As we listen to all the statements on Jimmy Savile today and also remember all those other official comments on child abuse, the key is to examine the words that are used and thereby spot signs of evasion.
We are all now pretty used to some of the tricks of the trade; the non-apology apology, when the aim is to regret the distress or offence caused rather than the action; the use of downsizing for redundancies or Foreign Secretary Phillip Hammond’s description of government cuts as “an envelope of resources on a downward trajectory;” and the readiness of senior civil servants to fall into meaningless management speak.
These are so easy to spot that I often wonder what they hope to achieve by using such evasion.
But there are so many other little tricks that media trainers love because their clients can still get away with it. Watch out for these and see how they are used to deceive.
First there is the approach – particularly beloved of a certain class of lawyer – of using sentences which don’t include a subject, verb and object.
And the favourite omission is the subject. Phrases like “It has been decided” or “agreed” mean you don’t have to say who has done so.
Here is a recent example – its cricket but it illustrates the point well.
When England lost to Australia recently in the World Cup, the last batsman was given run out even though play should have stopped because of an earlier decision.
The cricket authorities put out the result of its review, acknowledging the mistake and saying that “when the batsman (James Taylor) was given out LBW. No further runs or dismissals were possible.” They acknowledged that “the game ended incorrectly and that an error was made.”
The decision must have been taken by either one of the two umpires on the pitch, the third umpire or a combination of the three.
But the statement didn’t even mention the word umpire and the use of the passive meant that no individual or organisation accepted responsibility.
I have a fat file of examples – particularly from bureaucrats – which I will write up over the next few days. But the message is clear – always doubt the integrity of those who use the passive a lot and be suspicious when sentences have no subject..
Lets look at some more verbal tricks. Pick the wrong word out of a question when giving an answer. For example, this question could be put: “Isn’t the government’s failure to tackle crime a scandal.” And the answer would probably be that “the real scandal is the failure of the last government to build more prisons….”
Then we have the helpful whats.
: Phrases such as “What is clear… What is important…” are very useful in avoiding questions. For example the question could be: “Your government has failed to reach its immigration target?” And the answer; “What is clear is that this government, unlike the opposition, gives top priority, to controlling immigration.”
Recently, I think it was Andrew Marr who asked Ed Miliband about allegations that he said he wanted to “weaponise” the NHS as an election issue. Q. Do you disown using the word “weaponise.” A. What I won’t disown… what I absolutely stand by is that we are in a fight for the future of the NHS and I don’t think this is about words we use etc”
: “What we said..” can be used as a prelude for rewriting history.
: Here are some effective ways to answer a different question to the one you were asked. Q. “Will you do abc?” A. “What I will do… something completely different.” Or you answer “What people want to know/what people need to know…” Or to the question “Isn’t it fair to say that the service is declining?” you say “What I will say…..”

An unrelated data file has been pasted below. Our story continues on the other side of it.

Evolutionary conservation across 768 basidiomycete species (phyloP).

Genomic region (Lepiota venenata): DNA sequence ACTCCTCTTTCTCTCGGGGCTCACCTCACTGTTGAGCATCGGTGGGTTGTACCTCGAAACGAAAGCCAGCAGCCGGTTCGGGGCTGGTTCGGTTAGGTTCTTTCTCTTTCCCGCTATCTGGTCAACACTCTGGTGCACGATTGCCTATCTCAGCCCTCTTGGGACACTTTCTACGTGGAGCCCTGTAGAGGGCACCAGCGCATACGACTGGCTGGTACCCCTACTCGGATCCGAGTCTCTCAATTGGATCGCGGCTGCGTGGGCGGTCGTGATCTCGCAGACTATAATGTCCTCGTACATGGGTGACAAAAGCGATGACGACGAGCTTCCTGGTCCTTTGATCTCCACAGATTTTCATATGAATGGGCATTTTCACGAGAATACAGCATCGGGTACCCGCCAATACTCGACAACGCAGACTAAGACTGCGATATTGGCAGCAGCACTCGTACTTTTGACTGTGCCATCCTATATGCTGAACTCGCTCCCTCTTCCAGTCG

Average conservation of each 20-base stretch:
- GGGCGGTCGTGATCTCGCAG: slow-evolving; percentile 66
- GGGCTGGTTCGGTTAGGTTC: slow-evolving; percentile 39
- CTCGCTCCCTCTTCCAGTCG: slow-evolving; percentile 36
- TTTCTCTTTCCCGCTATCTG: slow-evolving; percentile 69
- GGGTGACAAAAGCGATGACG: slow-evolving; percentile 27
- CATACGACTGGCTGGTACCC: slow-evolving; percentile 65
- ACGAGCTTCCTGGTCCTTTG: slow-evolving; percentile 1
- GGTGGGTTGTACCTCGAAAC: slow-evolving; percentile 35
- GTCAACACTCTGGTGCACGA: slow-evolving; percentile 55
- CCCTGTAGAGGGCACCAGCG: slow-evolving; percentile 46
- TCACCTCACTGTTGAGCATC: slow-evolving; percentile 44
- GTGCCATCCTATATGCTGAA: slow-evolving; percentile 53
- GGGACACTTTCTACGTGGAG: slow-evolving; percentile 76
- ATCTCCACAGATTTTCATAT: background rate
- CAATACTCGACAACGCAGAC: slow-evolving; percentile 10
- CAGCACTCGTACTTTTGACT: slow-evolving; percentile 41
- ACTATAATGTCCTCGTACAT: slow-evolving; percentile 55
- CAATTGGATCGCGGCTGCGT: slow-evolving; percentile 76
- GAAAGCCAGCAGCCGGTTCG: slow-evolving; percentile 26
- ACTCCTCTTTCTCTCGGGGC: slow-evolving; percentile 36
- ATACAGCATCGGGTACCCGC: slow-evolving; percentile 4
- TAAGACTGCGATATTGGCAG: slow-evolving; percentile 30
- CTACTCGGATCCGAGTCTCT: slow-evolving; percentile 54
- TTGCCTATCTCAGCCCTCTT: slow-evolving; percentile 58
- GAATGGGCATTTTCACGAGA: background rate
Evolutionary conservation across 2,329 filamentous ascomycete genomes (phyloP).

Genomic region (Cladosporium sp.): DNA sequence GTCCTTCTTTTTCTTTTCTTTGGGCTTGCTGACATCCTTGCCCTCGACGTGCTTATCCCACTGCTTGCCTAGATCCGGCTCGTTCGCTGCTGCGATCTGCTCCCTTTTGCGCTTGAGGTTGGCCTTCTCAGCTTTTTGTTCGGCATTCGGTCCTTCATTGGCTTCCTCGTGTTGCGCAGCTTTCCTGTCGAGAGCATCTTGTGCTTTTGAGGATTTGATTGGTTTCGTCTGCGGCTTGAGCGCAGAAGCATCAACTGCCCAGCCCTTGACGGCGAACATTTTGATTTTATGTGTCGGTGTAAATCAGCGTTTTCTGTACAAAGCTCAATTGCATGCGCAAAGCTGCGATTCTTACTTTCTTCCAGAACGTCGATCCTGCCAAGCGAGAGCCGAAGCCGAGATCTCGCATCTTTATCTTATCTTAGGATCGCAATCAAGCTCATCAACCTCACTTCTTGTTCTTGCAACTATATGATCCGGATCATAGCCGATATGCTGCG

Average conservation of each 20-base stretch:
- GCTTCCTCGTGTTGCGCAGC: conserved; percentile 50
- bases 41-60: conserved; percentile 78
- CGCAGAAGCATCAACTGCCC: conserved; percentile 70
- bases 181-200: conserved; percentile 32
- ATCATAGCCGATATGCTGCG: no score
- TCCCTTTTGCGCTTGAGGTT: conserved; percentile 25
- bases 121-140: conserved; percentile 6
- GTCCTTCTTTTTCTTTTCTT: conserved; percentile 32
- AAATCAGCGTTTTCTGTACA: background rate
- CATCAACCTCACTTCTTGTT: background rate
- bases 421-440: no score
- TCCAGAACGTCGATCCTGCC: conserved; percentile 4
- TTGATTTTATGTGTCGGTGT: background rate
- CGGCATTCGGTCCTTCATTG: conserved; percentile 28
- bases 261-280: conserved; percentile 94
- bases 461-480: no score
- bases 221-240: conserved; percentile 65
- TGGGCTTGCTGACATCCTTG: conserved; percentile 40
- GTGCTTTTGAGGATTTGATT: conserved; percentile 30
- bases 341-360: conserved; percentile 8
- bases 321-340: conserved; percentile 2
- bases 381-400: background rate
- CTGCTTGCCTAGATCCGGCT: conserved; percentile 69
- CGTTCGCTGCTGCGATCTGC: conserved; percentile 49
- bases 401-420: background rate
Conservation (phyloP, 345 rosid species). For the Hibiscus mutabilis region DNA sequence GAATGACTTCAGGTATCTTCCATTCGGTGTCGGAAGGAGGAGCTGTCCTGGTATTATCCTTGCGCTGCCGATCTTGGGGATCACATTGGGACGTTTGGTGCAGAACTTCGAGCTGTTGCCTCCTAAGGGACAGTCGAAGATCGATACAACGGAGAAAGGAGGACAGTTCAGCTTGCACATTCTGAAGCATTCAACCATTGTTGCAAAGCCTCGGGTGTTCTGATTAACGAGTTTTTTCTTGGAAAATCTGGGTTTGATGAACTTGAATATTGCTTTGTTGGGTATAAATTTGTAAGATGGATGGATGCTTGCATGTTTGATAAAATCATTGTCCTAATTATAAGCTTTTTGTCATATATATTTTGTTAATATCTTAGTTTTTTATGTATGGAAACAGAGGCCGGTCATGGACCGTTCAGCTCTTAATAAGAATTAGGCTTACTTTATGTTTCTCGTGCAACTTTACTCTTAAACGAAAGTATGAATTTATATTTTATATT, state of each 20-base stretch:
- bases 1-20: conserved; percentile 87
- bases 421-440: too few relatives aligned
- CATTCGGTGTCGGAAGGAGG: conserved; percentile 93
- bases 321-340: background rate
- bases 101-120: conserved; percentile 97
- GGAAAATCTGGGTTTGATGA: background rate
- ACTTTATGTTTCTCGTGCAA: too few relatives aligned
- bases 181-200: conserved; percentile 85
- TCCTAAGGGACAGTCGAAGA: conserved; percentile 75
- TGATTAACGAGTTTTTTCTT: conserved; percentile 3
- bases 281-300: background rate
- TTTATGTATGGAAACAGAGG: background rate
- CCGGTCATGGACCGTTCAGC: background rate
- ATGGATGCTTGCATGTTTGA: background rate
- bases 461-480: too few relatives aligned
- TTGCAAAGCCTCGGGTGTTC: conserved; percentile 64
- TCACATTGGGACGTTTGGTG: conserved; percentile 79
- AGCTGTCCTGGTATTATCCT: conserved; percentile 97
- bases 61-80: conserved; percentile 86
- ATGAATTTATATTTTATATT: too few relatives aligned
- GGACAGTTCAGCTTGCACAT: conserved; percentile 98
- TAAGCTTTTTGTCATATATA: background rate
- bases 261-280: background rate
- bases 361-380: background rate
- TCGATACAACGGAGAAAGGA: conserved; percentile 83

Another approach is to ask yourself a question in mid-answer. Miliband was asked about his plans for the NHS. He said he was investing in 5,000 extra care workers. He continued: “Now why is that so important…” and answered his own question.
A couple more phrases
: “There is no evidence…” Utterly meaningless – it might mean no evidence has yet been found but it can’t mean there is no evidence at all.
: “The reality is….” or “The truth is..” – great ways to give a bogus certainty to what is almost certainly an unconvincing statement that contains neither the reality nor the truth.
: Saying “The right thing to do is…” is likely to mean you are about to avoid the question.
Language can also be used to avoid answering a direct criticism – Q. police have had to take people to hospital because the ambulance service could not cope – answer – police have given support to ambulance service as they have in the past.
There are ways of phrasing evasive answers. When asked about contracts for events like the Open Golf (before the BBC lost it), the question was phrased: Q. “Are you confident that you are able to keep this contract…”
The answer was to say “We are determined……..” Why couldn’t he just be honest and say that he could not be confident.
Then there are the dodgy words: “frustrated” – a clever way of implying that what has gone wrong is not your fault.
There are plenty of other ways advised by the media trainers.
These include: What we need to do…..; or The evidence is…..; or There is a need to learn lessons, which is more usually phrased as: we have learnt the lessons and implemented reform.
Then they using the word “clear” as in “It is clear…” or “It is really clear…” or “It is very clear…” – these replies usually mean that the last thing the answer will be is.
Moving away from the question – I think we have to look at this debate in the context of (move on to something else)
So always check how those in power fiddle with the English language to avoid answering the question or taking responsibility for anything